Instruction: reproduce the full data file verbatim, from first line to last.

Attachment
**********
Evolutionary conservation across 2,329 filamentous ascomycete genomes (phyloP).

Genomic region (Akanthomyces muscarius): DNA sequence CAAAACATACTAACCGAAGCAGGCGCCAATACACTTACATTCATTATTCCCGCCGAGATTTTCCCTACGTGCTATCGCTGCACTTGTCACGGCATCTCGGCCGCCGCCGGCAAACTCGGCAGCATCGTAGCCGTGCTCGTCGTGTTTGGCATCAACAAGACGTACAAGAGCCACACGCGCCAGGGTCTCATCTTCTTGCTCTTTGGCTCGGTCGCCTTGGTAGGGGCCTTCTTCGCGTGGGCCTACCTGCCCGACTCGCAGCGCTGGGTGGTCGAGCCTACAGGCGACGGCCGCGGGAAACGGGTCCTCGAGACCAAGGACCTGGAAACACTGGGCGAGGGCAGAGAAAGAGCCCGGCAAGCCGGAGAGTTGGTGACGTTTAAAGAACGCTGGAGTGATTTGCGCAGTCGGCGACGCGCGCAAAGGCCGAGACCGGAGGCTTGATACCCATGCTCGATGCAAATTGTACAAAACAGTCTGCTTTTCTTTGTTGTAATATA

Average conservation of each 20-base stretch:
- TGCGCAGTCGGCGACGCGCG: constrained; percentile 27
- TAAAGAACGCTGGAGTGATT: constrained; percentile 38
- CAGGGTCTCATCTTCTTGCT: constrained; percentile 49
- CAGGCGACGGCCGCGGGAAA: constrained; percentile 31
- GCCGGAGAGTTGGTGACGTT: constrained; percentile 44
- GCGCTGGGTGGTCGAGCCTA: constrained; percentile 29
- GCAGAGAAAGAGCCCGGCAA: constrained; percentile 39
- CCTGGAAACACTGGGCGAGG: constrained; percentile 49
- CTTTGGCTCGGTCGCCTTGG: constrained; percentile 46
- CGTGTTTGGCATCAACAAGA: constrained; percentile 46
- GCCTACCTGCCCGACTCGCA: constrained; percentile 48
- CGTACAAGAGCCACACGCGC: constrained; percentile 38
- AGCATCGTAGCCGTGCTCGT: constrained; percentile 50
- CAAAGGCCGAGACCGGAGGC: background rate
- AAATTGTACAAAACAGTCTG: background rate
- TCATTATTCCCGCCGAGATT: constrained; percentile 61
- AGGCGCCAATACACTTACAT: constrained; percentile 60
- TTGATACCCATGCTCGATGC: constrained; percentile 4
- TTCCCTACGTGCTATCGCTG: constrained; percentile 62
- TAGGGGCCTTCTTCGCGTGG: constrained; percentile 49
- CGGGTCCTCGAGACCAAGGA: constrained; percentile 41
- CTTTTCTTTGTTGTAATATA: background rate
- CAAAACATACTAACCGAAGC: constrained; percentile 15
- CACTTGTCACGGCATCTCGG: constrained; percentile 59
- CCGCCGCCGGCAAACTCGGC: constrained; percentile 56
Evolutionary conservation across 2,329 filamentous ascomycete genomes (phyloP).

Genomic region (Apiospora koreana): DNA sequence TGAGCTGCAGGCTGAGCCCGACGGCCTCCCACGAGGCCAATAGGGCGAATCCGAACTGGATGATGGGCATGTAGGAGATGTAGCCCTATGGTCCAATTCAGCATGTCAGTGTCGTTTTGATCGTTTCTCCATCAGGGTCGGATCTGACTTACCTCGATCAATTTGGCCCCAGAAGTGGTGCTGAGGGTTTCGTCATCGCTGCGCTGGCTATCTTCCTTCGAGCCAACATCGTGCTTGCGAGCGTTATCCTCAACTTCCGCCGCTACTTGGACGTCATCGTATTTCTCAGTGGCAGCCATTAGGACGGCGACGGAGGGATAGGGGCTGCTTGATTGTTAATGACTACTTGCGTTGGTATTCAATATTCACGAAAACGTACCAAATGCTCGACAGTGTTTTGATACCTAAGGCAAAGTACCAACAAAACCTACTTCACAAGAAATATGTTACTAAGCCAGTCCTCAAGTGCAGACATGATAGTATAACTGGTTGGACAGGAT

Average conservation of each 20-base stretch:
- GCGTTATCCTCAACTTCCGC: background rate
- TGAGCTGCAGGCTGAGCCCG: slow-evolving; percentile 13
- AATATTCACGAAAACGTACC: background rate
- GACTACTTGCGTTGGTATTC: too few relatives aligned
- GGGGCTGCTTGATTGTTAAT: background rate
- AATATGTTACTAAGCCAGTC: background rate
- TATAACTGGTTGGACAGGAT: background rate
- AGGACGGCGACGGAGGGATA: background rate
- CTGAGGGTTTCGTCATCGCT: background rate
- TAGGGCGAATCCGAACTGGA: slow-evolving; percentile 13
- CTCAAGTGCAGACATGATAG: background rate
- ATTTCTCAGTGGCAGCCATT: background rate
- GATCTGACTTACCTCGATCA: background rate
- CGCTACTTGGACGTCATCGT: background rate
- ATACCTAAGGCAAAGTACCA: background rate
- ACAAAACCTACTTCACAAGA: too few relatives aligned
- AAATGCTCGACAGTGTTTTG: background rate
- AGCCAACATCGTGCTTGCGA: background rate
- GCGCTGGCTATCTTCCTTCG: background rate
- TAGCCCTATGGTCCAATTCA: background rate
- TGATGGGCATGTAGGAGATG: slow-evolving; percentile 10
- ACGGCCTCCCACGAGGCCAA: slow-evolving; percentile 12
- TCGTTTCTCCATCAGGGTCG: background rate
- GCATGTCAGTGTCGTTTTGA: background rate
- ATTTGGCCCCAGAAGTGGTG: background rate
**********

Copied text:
Evolutionary conservation across 2,329 filamentous ascomycete genomes (phyloP).

Genomic region (Akanthomyces muscarius): DNA sequence CAAAACATACTAACCGAAGCAGGCGCCAATACACTTACATTCATTATTCCCGCCGAGATTTTCCCTACGTGCTATCGCTGCACTTGTCACGGCATCTCGGCCGCCGCCGGCAAACTCGGCAGCATCGTAGCCGTGCTCGTCGTGTTTGGCATCAACAAGACGTACAAGAGCCACACGCGCCAGGGTCTCATCTTCTTGCTCTTTGGCTCGGTCGCCTTGGTAGGGGCCTTCTTCGCGTGGGCCTACCTGCCCGACTCGCAGCGCTGGGTGGTCGAGCCTACAGGCGACGGCCGCGGGAAACGGGTCCTCGAGACCAAGGACCTGGAAACACTGGGCGAGGGCAGAGAAAGAGCCCGGCAAGCCGGAGAGTTGGTGACGTTTAAAGAACGCTGGAGTGATTTGCGCAGTCGGCGACGCGCGCAAAGGCCGAGACCGGAGGCTTGATACCCATGCTCGATGCAAATTGTACAAAACAGTCTGCTTTTCTTTGTTGTAATATA

Average conservation of each 20-base stretch:
- TGCGCAGTCGGCGACGCGCG: constrained; percentile 27
- TAAAGAACGCTGGAGTGATT: constrained; percentile 38
- CAGGGTCTCATCTTCTTGCT: constrained; percentile 49
- CAGGCGACGGCCGCGGGAAA: constrained; percentile 31
- GCCGGAGAGTTGGTGACGTT: constrained; percentile 44
- GCGCTGGGTGGTCGAGCCTA: constrained; percentile 29
- GCAGAGAAAGAGCCCGGCAA: constrained; percentile 39
- CCTGGAAACACTGGGCGAGG: constrained; percentile 49
- CTTTGGCTCGGTCGCCTTGG: constrained; percentile 46
- CGTGTTTGGCATCAACAAGA: constrained; percentile 46
- GCCTACCTGCCCGACTCGCA: constrained; percentile 48
- CGTACAAGAGCCACACGCGC: constrained; percentile 38
- AGCATCGTAGCCGTGCTCGT: constrained; percentile 50
- CAAAGGCCGAGACCGGAGGC: background rate
- AAATTGTACAAAACAGTCTG: background rate
- TCATTATTCCCGCCGAGATT: constrained; percentile 61
- AGGCGCCAATACACTTACAT: constrained; percentile 60
- TTGATACCCATGCTCGATGC: constrained; percentile 4
- TTCCCTACGTGCTATCGCTG: constrained; percentile 62
- TAGGGGCCTTCTTCGCGTGG: constrained; percentile 49
- CGGGTCCTCGAGACCAAGGA: constrained; percentile 41
- CTTTTCTTTGTTGTAATATA: background rate
- CAAAACATACTAACCGAAGC: constrained; percentile 15
- CACTTGTCACGGCATCTCGG: constrained; percentile 59
- CCGCCGCCGGCAAACTCGGC: constrained; percentile 56
Evolutionary conservation across 2,329 filamentous ascomycete genomes (phyloP).

Genomic region (Apiospora koreana): DNA sequence TGAGCTGCAGGCTGAGCCCGACGGCCTCCCACGAGGCCAATAGGGCGAATCCGAACTGGATGATGGGCATGTAGGAGATGTAGCCCTATGGTCCAATTCAGCATGTCAGTGTCGTTTTGATCGTTTCTCCATCAGGGTCGGATCTGACTTACCTCGATCAATTTGGCCCCAGAAGTGGTGCTGAGGGTTTCGTCATCGCTGCGCTGGCTATCTTCCTTCGAGCCAACATCGTGCTTGCGAGCGTTATCCTCAACTTCCGCCGCTACTTGGACGTCATCGTATTTCTCAGTGGCAGCCATTAGGACGGCGACGGAGGGATAGGGGCTGCTTGATTGTTAATGACTACTTGCGTTGGTATTCAATATTCACGAAAACGTACCAAATGCTCGACAGTGTTTTGATACCTAAGGCAAAGTACCAACAAAACCTACTTCACAAGAAATATGTTACTAAGCCAGTCCTCAAGTGCAGACATGATAGTATAACTGGTTGGACAGGAT

Average conservation of each 20-base stretch:
- GCGTTATCCTCAACTTCCGC: background rate
- TGAGCTGCAGGCTGAGCCCG: slow-evolving; percentile 13
- AATATTCACGAAAACGTACC: background rate
- GACTACTTGCGTTGGTATTC: too few relatives aligned
- GGGGCTGCTTGATTGTTAAT: background rate
- AATATGTTACTAAGCCAGTC: background rate
- TATAACTGGTTGGACAGGAT: background rate
- AGGACGGCGACGGAGGGATA: background rate
- CTGAGGGTTTCGTCATCGCT: background rate
- TAGGGCGAATCCGAACTGGA: slow-evolving; percentile 13
- CTCAAGTGCAGACATGATAG: background rate
- ATTTCTCAGTGGCAGCCATT: background rate
- GATCTGACTTACCTCGATCA: background rate
- CGCTACTTGGACGTCATCGT: background rate
- ATACCTAAGGCAAAGTACCA: background rate
- ACAAAACCTACTTCACAAGA: too few relatives aligned
- AAATGCTCGACAGTGTTTTG: background rate
- AGCCAACATCGTGCTTGCGA: background rate
- GCGCTGGCTATCTTCCTTCG: background rate
- TAGCCCTATGGTCCAATTCA: background rate
- TGATGGGCATGTAGGAGATG: slow-evolving; percentile 10
- ACGGCCTCCCACGAGGCCAA: slow-evolving; percentile 12
- TCGTTTCTCCATCAGGGTCG: background rate
- GCATGTCAGTGTCGTTTTGA: background rate
- ATTTGGCCCCAGAAGTGGTG: background rate